Our two-year-old no-angel hit an important developmental milestone the other day—she said y’all for the first time.  She said “bye y’all” to her grandparents (after hanging up on them, but we will keep working on that).

My entire childhood I was told by teachers that y’all is ungrammatical, that its use would mark me as ignorant.  Both assertions were bullshit.

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Country Noir: Hard Cash Valley by Brian Panowich

Brian Panowich returns to McFalls County with Hard Cash Valley.  But don’t expect another entry in the annals of the Burroughs family.  Panowich is moving on with (almost entirely) new characters and a new story.  It is still a very country noir story in a very country noir setting with a very country noir atmosphere.

The main character is Dane Kirby, a former arson investigator for the fire department and sheriff in the next county over relegated to a desk job with the Georgia Bureau of Investigation.  He is damaged goods—broken by personal tragedy and in poor health—but the FBI pulls him into the investigation of a brutal murder after a simple plan gone wrong.  The killing was done in Florida, but it has ties to a cockfighting tournament held in McFalls County.  One man is dead, but his 11-year-old brother is still out there.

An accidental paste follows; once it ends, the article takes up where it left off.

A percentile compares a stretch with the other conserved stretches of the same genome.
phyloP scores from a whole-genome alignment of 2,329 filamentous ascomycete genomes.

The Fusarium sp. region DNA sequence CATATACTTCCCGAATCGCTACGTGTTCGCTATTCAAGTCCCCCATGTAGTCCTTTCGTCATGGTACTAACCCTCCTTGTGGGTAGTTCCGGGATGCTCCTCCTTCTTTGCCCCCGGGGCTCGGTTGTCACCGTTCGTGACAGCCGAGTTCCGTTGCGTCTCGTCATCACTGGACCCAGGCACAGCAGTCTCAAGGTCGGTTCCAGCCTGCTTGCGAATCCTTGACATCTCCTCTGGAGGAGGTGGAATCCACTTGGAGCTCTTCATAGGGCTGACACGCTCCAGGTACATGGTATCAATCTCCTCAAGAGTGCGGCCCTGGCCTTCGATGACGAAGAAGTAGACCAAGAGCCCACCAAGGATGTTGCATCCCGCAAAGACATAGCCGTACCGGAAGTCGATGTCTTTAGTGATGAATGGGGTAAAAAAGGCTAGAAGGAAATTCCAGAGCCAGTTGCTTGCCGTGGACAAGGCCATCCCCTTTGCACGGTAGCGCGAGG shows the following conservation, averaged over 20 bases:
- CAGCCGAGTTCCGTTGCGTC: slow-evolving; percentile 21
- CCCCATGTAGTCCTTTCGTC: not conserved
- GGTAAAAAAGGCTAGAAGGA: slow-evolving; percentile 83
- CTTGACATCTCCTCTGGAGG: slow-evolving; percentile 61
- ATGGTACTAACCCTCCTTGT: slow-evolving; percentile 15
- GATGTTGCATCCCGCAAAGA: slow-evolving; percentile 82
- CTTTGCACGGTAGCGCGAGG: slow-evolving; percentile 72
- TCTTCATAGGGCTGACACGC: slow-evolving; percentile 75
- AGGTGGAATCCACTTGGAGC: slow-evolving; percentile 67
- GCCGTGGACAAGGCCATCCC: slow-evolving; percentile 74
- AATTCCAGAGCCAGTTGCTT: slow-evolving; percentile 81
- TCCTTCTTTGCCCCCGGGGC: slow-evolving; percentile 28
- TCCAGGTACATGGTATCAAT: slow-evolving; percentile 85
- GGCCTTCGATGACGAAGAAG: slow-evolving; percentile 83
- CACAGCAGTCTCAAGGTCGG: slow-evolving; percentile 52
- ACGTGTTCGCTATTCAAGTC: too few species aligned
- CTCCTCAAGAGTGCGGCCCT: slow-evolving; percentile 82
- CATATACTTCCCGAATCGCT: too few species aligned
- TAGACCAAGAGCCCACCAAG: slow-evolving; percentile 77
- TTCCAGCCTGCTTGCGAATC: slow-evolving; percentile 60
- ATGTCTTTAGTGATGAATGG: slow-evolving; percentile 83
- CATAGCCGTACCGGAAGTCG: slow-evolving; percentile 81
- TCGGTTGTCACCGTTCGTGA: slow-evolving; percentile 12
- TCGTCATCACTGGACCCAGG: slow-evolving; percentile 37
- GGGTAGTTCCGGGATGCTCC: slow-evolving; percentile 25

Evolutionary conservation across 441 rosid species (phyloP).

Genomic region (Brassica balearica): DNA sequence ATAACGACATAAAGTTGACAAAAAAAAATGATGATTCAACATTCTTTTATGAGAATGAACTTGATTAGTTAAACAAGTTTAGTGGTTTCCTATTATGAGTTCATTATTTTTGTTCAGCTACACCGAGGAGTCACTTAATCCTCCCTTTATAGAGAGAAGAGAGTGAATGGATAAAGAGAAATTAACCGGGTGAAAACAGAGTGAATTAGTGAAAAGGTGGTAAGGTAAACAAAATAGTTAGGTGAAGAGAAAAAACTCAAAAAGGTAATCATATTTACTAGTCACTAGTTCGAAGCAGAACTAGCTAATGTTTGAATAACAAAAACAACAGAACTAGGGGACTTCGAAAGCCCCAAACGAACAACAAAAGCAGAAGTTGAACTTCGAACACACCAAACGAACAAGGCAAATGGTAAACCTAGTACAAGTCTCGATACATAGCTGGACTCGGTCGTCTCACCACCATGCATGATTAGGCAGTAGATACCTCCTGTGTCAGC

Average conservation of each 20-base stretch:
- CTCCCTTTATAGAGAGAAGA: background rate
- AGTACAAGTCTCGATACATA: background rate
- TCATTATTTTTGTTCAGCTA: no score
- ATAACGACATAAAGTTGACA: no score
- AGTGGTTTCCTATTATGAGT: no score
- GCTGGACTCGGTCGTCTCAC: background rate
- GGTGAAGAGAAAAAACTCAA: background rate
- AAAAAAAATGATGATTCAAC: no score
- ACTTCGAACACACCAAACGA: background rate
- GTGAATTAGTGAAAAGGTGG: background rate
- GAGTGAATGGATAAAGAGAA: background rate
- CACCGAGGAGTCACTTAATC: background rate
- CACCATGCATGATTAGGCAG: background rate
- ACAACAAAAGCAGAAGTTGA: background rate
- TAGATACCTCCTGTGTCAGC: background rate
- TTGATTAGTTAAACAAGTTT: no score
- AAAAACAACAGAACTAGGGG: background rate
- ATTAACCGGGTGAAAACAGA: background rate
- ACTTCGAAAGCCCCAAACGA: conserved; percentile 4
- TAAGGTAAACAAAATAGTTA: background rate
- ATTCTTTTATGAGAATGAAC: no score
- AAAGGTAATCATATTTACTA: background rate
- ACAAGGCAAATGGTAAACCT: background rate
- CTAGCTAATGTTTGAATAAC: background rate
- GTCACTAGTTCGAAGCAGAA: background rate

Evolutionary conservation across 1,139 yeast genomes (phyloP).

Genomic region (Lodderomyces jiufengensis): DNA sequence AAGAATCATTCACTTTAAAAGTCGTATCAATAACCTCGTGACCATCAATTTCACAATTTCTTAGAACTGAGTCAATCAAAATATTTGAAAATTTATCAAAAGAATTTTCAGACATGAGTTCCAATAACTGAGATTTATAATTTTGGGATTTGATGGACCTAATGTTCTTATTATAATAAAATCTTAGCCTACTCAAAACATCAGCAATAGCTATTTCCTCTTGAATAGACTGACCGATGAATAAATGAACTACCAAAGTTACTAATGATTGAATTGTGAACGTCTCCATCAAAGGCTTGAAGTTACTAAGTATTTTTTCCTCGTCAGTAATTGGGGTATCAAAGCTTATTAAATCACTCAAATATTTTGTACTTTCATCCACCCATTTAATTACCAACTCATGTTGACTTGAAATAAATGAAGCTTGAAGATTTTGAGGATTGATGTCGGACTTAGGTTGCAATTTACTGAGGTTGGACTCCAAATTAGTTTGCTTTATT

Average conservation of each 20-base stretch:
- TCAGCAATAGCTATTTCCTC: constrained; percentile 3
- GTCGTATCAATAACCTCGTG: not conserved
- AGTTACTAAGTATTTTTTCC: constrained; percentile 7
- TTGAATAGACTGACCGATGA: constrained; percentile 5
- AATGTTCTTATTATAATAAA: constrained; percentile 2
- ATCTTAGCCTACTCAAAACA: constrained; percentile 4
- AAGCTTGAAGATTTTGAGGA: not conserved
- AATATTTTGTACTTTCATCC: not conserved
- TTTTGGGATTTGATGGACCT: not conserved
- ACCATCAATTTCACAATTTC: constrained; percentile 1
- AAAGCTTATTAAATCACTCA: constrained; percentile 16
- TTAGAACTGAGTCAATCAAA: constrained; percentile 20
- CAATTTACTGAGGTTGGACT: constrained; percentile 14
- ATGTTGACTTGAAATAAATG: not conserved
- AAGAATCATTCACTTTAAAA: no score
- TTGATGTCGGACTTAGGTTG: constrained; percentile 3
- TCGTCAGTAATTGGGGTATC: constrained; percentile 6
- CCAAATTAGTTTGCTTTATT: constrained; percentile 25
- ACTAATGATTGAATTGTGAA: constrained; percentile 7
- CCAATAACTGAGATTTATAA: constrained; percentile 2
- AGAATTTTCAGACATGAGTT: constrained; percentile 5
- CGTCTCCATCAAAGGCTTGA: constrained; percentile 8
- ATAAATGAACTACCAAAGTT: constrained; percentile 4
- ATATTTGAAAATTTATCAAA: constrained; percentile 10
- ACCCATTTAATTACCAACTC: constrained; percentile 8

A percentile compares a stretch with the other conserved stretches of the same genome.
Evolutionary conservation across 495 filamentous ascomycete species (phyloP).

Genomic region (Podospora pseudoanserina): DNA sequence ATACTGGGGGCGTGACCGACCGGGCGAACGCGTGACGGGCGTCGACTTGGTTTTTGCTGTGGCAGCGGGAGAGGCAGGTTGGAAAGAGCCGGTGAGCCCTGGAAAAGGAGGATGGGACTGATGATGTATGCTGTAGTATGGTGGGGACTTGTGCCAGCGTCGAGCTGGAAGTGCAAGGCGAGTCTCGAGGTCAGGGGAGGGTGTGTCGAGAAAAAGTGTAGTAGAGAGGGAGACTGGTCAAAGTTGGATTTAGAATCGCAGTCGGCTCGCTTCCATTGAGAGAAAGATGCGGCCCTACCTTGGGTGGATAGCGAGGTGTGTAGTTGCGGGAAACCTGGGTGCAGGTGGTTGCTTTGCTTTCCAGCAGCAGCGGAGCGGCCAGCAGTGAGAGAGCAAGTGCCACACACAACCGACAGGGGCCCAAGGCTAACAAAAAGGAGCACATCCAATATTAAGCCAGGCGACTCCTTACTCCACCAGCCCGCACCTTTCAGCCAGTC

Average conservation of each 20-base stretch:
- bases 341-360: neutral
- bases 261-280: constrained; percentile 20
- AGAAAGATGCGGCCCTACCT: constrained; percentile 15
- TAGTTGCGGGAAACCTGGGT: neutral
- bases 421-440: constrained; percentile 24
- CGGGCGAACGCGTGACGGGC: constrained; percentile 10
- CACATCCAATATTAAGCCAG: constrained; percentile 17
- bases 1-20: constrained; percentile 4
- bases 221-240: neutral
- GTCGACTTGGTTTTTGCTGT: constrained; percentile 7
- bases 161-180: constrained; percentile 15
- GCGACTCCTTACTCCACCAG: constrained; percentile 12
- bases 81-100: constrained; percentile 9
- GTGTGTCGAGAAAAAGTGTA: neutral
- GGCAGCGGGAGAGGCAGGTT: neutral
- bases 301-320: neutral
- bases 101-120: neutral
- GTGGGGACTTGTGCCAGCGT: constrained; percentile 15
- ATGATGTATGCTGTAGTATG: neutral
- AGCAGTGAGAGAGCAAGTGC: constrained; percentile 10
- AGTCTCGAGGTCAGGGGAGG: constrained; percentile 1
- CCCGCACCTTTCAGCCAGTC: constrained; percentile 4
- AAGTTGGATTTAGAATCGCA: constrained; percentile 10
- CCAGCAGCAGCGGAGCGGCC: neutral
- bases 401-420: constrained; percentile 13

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Fiction: Fields of Fire by Jim Webb

Today marks the 45th anniversary of the end of the Vietnam War measuring from the fall of Saigon.  Remarkably, the death toll from COVID-19 in the U.S. passed the death toll from the Vietnam War (58,220 by one count) this week.  Jim Webb is better known around these parts for his entry in the Hillbilly Studies corpus, Born Fighting: How the Scots-Irish Shaped America, but he also wrote a very fine war novel that draws heavily from his personal experiences in Vietnam.

Hodges, the primary protagonist in Webb’s Fields of Fire is a young, cocky lieutenant fresh out of the Naval Academy (Webb went to Vietnam as a young, cocky lieutenant fresh out of the Naval Academy).  Goodrich’s experiences when he returns to Harvard are reminiscent of Webb’s experiences at Georgetown University Law Center after he returned from Vietnam, as relayed in Born Fighting.